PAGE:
How an overnight storm piled snow beneath my bedroom window like huge pillows. The floor heater creaked as I woke and, with frigid feet, crawled to the window. There, below me, was a landscape transformed. I climbed back into bed and listened to the whip of snow against window, my mother turning a radio in the kitchen. I held my breath until I heard: school or no school.
Or the summer day when I was five and the Fowlers’ house was struck by lightning. It was my mother’s birthday and we were next door. Colleen was there, Kelly, Cathy, Shawn, and Mrs. Gearin. Our fathers were at work. An awful boom rattled the walls. We raced to the front door and gazed into the street. The facade of the gray, two-story house literally had ripped away from its frame, so that I could see into the upstairs bedroom, as if looking into a life-sized dollhouse. A fireman leaned out from the smoldering second story, inspecting the damage. The black sky snapped again. Terrified, I reached for my mother’s hand.
Colleen’s father has given her money for a handful of things. Bread, butter, a carton of milk. We follow long meandering sidewalks past the houses we know. Walter Street could double as a Dublin phone book: Baxter, Doherty, Farrell, Fowler, Gearin, McCarthy, Murphy. We curl down Paradox Drive, moving silently in front of the Bermans’ brick house, Elkinds, Jacobsons, and Flannagans. Past Sansoucy’s quarry. When we turn left onto Beaconsfield Road, we enter a terra incognita. The same songbirds chirp and the same shade cools our skin, but these front doors are unfamiliar.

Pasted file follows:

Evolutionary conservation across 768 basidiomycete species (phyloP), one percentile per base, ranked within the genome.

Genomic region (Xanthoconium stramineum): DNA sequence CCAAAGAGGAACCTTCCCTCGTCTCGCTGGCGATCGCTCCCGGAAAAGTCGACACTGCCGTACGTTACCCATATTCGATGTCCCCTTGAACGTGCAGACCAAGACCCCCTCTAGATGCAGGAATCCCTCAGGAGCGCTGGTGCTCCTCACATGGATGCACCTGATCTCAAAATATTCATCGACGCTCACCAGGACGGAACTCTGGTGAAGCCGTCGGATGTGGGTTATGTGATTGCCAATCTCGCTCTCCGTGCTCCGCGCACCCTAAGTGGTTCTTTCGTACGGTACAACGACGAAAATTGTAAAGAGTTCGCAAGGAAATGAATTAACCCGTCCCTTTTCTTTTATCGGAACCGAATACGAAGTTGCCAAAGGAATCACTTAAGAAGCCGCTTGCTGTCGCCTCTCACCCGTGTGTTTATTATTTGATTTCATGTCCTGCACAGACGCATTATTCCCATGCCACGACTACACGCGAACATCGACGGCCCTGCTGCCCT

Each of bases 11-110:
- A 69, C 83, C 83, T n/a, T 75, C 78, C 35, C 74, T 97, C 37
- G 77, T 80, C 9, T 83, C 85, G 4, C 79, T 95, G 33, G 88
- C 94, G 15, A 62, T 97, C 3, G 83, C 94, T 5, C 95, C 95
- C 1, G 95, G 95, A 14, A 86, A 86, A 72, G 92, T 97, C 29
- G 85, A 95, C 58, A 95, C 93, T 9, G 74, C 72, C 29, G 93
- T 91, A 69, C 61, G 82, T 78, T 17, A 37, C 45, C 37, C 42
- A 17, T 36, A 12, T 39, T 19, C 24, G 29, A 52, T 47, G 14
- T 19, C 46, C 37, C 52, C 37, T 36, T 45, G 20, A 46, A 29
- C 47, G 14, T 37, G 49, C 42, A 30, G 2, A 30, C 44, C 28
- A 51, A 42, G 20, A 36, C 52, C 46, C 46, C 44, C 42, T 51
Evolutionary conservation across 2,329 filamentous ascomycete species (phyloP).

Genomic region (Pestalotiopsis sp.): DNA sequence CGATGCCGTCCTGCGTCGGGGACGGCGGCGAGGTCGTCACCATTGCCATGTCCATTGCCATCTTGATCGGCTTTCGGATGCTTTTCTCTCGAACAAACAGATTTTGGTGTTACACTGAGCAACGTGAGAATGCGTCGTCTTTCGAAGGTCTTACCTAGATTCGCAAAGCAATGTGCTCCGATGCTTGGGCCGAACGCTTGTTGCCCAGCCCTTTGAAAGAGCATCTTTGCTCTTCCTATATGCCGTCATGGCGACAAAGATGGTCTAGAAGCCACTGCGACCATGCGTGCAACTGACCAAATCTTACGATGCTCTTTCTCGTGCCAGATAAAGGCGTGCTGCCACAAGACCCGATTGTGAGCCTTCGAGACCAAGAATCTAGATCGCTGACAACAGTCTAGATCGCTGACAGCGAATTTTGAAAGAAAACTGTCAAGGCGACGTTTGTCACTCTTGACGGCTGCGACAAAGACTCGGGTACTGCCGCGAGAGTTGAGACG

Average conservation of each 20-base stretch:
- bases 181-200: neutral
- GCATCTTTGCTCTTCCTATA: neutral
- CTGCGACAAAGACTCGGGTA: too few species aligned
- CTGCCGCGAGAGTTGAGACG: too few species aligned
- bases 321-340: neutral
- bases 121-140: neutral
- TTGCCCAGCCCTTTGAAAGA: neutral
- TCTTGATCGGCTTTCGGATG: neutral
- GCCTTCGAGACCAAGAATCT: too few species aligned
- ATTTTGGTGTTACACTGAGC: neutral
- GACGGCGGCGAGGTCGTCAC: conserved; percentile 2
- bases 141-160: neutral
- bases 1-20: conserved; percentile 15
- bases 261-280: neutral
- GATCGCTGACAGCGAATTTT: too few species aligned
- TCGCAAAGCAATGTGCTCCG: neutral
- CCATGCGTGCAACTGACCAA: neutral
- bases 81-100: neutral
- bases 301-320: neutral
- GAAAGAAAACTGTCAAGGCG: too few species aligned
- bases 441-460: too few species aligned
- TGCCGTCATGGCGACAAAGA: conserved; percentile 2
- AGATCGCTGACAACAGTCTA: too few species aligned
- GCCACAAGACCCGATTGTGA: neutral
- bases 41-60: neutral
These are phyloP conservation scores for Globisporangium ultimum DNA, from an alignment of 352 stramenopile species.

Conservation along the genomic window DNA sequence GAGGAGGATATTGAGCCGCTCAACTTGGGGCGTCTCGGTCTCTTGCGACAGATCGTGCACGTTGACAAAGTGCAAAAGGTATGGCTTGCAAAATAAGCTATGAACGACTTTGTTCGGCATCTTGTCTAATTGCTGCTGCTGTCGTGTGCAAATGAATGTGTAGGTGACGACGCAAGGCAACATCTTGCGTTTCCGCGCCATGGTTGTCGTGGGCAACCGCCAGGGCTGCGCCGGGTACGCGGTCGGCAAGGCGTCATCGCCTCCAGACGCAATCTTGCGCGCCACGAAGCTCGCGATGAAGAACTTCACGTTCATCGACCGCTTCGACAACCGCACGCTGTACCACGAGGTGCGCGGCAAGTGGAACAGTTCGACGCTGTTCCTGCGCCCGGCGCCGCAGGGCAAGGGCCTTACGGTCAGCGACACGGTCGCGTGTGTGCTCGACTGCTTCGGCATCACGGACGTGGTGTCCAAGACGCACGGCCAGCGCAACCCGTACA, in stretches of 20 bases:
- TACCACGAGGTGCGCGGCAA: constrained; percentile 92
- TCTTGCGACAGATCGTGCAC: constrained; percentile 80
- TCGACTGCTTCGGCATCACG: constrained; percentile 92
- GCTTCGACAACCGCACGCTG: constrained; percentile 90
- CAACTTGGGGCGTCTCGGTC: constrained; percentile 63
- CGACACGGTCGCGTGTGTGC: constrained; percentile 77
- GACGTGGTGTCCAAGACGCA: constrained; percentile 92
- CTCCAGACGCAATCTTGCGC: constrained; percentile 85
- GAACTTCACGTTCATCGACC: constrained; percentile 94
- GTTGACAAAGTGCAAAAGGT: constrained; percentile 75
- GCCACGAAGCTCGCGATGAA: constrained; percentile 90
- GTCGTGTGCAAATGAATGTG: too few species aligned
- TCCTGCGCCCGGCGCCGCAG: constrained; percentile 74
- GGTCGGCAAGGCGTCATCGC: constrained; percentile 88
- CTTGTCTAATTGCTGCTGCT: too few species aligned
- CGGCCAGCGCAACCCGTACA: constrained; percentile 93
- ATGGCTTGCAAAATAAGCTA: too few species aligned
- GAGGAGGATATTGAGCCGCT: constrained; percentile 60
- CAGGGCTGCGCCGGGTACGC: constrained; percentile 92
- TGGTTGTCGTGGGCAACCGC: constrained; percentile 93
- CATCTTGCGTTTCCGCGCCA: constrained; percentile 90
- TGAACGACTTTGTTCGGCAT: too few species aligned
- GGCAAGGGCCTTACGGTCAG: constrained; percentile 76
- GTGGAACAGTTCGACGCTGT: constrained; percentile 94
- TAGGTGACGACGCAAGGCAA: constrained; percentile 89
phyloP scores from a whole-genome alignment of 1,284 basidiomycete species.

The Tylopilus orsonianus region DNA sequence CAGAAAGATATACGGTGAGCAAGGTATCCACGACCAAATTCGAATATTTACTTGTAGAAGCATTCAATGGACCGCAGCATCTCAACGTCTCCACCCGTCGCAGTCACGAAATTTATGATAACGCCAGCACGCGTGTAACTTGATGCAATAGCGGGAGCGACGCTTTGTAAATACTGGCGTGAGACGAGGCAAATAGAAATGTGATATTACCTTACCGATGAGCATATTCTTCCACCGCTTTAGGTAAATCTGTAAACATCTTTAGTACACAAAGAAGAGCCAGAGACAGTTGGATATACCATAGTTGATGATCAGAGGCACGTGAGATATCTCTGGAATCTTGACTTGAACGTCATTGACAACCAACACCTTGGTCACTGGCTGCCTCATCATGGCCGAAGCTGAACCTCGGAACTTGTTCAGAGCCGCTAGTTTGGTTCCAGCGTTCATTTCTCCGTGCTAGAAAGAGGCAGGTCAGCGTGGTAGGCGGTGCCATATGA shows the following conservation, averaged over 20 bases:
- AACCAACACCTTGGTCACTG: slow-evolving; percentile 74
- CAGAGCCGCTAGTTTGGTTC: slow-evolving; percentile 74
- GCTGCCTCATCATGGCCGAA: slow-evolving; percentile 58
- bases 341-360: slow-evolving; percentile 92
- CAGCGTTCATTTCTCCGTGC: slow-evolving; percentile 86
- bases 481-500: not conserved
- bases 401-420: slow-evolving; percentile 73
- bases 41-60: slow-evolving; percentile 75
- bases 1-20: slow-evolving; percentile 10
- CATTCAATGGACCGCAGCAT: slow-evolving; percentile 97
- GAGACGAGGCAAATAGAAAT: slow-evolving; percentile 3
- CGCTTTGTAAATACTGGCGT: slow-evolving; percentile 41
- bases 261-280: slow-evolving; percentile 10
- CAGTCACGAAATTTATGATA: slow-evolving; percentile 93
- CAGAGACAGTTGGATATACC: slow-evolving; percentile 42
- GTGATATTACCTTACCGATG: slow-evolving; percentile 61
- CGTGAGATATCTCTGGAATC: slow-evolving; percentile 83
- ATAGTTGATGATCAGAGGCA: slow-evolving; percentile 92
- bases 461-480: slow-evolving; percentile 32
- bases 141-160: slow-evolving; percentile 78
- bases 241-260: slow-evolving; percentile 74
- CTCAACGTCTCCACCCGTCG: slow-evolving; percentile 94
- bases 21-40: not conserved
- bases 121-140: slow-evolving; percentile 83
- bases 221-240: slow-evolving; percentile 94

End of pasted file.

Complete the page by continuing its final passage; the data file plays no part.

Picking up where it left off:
What do we talk about on the journey out? If there’s a cruelty to time, it’s the erasures, the things we lose. What does Colleen wear that day? What does her voice sound like? I forget the name of purple wildflowers that we pinch between our fingers. I forget even the name of the store we are walking toward. But I remember feeling grown up beside her. I remember how easy it is talking with Colleen, and the strangeness of this sensation, because, at nine years old, shyness and silence are my default positions around girls. What mixture of tenderness and warmth does Colleen radiate that gives me the confidence to be myself? How does she draw me out? A word comes to mind: grace.